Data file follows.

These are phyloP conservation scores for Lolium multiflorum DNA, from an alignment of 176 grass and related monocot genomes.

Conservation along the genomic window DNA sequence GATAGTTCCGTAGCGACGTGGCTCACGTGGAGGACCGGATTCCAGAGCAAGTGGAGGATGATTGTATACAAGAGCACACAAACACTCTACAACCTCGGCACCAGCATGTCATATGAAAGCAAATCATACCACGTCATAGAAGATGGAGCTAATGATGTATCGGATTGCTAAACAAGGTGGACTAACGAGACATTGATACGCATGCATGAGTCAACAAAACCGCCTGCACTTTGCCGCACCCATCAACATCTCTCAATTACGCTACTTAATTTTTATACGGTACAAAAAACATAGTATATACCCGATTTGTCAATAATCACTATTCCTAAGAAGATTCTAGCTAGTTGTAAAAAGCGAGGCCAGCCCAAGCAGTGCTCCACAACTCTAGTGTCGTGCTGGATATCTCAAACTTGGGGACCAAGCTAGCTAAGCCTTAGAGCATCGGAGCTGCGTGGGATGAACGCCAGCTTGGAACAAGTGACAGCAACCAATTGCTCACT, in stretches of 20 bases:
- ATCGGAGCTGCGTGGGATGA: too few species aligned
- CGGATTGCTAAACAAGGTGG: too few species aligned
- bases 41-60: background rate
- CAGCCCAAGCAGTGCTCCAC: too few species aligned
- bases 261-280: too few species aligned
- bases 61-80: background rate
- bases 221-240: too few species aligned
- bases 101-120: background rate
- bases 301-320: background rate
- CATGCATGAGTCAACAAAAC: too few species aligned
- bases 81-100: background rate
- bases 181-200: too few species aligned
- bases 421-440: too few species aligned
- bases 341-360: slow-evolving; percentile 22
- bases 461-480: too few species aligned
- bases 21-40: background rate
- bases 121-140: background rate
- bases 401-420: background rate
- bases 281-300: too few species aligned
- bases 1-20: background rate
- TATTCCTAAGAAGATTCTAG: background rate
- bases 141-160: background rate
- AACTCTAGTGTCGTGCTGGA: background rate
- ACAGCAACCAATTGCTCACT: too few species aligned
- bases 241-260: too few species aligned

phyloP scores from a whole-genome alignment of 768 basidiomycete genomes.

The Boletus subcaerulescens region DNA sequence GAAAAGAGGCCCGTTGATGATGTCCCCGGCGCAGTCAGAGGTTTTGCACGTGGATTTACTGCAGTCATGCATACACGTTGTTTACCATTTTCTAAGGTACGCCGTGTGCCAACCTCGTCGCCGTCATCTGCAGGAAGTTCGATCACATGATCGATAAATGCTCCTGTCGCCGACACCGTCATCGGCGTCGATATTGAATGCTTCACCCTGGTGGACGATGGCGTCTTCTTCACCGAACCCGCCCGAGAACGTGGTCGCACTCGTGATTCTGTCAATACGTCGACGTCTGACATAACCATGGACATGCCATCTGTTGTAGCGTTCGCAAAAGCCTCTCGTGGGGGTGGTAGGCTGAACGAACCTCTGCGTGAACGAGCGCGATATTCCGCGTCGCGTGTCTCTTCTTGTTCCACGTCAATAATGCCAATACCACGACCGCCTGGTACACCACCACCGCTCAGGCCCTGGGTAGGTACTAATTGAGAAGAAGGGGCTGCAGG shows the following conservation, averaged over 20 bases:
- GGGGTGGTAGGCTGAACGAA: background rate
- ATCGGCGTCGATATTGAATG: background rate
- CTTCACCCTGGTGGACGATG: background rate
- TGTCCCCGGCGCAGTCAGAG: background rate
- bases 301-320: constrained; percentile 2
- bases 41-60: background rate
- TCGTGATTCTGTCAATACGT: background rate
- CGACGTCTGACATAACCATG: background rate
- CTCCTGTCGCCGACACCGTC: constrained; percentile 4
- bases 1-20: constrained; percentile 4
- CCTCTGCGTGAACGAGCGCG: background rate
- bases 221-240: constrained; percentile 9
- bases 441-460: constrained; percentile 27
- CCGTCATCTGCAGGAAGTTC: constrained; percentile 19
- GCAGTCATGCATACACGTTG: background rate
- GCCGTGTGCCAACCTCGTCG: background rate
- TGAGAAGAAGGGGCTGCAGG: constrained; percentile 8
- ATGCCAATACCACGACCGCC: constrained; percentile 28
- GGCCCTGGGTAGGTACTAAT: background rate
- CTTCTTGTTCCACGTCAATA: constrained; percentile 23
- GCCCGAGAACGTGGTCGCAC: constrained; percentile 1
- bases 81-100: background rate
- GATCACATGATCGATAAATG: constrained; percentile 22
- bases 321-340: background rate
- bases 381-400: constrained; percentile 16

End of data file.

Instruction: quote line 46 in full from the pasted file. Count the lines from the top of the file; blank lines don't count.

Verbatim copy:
- TGAGAAGAAGGGGCTGCAGG: constrained; percentile 8